In contemporary academia, Madhavi Menon has sparked fresh conversations and ignited new perspectives. Attempting to foreground the complexities of gender, sexuality, and identity, Menon’s work mines multiple archives – literature, history, law, and philosophy – in its analyses. As a distinguished scholar, author, and educator, Menon’s contributions have not only carved pathways through uncharted territories but have also redefined the way we perceive and engage with the world.
In a conversation with FII, Madhavi Menon talks about contemporary queer theory, politics and wokeness.
FII: Your research has made significant contributions to queer theory and postcolonial studies. How do you see these fields evolving in the future, and what kind of challenges do you anticipate?
Madhavi: The major challenge for the left, worldwide, in terms of gender and sexuality, is to figure out how to deal with a concerted right-wing onslaught. One of the responses to this onslaught has historically been the practice of political correctness, which disallows the public expression of hatred and bigotry. But what started as a necessary antidote to rampaging right-wing fundamentalism, seems now to be flirting dangerously with a fundamentalism of its own.
We must remember that the idea of opening things up to different kinds of people, making things more widely available for different experiences, and making the public realm less restrictive and restricted– were what inspired political correctness. But increasingly, that openness is now threatening to become closed. The idea of maximising diversity and minimising bigotry is focused on policing utterances of the left itself: If you get something wrong, then you are cancelled.
We have ended up or are ending up in a place where, while the content of our critique might be different from that of right-wing fundamentalism, the form of absoluteness is the same. It’s my way or the highway – or as George W. Bush so famously said, you’re either with us or you’re against us. Since form and content are so inextricably intertwined, we can end up sounding like the very people we don’t want to sound like.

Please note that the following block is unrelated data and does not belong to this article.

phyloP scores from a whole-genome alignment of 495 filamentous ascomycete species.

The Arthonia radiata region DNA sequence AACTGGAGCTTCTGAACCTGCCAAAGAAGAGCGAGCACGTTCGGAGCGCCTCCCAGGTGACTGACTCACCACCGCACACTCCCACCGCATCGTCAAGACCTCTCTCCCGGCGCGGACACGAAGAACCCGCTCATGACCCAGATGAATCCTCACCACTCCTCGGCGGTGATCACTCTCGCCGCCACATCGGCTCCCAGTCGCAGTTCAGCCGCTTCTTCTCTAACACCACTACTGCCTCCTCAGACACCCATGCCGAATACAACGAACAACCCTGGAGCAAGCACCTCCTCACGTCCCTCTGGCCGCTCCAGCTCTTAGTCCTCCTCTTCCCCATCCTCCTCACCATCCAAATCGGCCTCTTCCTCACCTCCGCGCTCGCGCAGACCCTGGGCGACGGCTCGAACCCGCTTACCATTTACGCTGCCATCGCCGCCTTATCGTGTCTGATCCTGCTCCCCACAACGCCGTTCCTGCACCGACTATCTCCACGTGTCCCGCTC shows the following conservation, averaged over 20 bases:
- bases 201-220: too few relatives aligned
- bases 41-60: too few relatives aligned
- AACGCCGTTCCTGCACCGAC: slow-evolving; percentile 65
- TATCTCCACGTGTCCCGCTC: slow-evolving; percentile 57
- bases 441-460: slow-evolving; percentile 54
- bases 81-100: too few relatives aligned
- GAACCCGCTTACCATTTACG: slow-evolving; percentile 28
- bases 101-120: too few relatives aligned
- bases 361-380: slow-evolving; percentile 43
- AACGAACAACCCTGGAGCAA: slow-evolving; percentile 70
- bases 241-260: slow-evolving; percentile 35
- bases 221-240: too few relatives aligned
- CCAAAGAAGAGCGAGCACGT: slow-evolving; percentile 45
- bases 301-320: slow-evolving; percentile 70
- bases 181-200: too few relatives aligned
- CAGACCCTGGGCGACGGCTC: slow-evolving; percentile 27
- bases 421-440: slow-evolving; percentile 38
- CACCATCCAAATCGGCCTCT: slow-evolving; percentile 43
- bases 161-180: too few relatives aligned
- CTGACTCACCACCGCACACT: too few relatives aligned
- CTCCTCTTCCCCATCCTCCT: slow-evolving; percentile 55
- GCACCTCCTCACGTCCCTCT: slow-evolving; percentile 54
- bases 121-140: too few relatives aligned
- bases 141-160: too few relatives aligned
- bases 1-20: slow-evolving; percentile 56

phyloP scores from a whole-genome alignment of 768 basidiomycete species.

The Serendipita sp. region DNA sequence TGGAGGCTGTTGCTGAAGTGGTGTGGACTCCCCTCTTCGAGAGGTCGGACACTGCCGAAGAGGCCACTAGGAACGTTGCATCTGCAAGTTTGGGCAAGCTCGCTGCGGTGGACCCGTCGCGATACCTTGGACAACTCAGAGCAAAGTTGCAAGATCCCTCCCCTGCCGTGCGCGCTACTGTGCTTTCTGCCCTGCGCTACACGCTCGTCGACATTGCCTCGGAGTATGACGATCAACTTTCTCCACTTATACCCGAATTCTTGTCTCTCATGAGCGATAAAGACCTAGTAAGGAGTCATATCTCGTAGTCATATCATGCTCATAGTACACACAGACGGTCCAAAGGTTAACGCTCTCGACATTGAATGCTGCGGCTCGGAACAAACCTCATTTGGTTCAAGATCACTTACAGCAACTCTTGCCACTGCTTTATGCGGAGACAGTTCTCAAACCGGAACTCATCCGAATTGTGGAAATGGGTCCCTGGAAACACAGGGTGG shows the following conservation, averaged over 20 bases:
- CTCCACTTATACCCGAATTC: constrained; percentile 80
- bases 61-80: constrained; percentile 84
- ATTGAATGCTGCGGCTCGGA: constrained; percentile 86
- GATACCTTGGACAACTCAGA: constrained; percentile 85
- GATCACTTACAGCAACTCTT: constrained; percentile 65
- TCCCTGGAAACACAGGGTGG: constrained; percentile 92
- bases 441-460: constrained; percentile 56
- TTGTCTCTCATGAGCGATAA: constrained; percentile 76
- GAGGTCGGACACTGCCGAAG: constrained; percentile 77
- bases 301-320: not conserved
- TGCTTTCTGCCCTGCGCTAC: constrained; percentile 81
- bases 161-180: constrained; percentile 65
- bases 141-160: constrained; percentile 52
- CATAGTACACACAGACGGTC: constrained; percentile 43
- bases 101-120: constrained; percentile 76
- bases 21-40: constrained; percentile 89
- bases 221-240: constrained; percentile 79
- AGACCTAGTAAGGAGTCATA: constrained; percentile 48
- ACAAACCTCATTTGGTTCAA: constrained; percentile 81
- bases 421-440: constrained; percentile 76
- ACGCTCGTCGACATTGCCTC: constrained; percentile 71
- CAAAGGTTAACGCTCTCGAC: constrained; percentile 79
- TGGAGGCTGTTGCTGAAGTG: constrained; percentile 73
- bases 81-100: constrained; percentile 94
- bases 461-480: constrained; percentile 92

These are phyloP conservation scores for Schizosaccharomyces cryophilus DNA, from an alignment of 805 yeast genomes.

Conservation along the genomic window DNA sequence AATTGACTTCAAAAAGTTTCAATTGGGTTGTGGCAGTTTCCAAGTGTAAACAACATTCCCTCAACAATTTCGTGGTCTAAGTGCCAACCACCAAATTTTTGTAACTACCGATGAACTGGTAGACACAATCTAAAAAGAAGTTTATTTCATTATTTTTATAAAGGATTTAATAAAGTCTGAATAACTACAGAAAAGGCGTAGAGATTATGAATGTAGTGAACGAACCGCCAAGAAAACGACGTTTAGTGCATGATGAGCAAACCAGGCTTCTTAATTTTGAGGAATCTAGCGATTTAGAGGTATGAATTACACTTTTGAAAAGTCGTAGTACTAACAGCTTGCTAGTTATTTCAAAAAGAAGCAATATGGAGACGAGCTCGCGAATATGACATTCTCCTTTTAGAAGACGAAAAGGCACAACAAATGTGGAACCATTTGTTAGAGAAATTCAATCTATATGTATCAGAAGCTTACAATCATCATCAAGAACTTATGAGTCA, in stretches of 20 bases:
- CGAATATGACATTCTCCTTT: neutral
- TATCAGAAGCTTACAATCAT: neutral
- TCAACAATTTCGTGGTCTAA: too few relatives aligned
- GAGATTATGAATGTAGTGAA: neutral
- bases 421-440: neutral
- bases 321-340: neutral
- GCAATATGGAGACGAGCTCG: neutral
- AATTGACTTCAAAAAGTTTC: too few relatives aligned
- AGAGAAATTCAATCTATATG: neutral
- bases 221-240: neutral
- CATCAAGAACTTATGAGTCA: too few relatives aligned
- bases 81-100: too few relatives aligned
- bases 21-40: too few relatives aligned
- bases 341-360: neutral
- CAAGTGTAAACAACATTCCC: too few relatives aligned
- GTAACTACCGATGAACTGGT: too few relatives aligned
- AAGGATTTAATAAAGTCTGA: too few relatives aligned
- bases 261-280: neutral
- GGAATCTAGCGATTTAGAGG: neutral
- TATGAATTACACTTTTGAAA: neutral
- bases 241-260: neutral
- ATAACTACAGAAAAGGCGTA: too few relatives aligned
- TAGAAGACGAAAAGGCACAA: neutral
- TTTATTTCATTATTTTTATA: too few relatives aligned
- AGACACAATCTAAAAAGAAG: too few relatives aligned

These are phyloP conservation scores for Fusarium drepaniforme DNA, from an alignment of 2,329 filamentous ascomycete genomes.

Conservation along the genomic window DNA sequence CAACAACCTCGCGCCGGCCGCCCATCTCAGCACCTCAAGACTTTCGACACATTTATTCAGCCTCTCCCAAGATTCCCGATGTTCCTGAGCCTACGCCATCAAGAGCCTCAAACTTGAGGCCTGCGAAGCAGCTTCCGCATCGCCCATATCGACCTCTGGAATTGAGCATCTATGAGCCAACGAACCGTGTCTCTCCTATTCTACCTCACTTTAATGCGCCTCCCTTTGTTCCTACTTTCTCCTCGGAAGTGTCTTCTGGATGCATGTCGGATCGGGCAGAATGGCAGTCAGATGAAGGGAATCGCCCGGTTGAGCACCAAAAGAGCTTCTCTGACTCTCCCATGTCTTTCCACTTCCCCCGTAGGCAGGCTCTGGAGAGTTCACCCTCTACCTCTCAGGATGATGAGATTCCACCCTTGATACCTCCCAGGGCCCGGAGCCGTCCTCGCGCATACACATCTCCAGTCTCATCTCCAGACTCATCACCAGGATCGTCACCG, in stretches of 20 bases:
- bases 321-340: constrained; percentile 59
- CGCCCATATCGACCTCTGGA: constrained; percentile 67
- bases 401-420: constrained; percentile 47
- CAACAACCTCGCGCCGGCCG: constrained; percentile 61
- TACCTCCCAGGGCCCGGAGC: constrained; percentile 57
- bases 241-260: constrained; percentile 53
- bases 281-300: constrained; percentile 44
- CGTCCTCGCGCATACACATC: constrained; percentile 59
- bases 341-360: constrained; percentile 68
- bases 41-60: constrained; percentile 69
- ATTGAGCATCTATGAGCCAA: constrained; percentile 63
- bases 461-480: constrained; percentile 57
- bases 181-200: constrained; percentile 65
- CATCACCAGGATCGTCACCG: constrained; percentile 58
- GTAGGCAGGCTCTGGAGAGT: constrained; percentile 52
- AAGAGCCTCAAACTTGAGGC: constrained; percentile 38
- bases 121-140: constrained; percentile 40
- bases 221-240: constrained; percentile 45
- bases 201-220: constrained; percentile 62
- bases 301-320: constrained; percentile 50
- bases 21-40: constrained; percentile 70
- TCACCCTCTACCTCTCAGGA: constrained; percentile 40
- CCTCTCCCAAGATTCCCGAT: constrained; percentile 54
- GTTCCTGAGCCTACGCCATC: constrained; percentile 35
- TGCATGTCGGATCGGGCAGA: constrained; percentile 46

We have ended up or are ending up in a place where, while the content of our critique might be different from that of right-wing fundamentalism, the form of absoluteness is the same. It’s my way or the highway.Madhavi Menon
Even though the spectre of a rampaging right wing is a global phenomenon, it is also not the same everywhere. In the US, right-wing ire is focused much more fully and explicitly on sexuality and race rather than gender, while in India, it is tethered much more to gender, religion, and caste, than sexuality. Equally, our response to these phobias too, I think, has been more nuanced in India than in the US, For now. The trouble with left-wing resistance here is that it seems to be tied to a hegemonic American language, at least for Anglophone speakers.
For that constituency, resistance involves using buzzwords like “dead-naming.” But there are also other languages available to us here and we would do well to attend to those to marshal forces against right-wing hatreds here. We have languages that do not use gendered pronouns, for instance, and we have syncretic traditions that are sexually explosive.
We need to believe in a multiplicity of languages rather than in only one “right” one. Singularity can never be the answer to singularity. If the practice of political correctness has led us to believe there is only one correct way to live in the world, then that diminishes our lives rather than enriching them. Being politically correct was always meant to allow for the chaos of multiplicity, and we need to reclaim that history.
FII: Your conception of the word ‘queer,’ is rather different from the far right, as well as the ‘woke,’ internet discourse. In light of that, where do you place your understanding of queerness?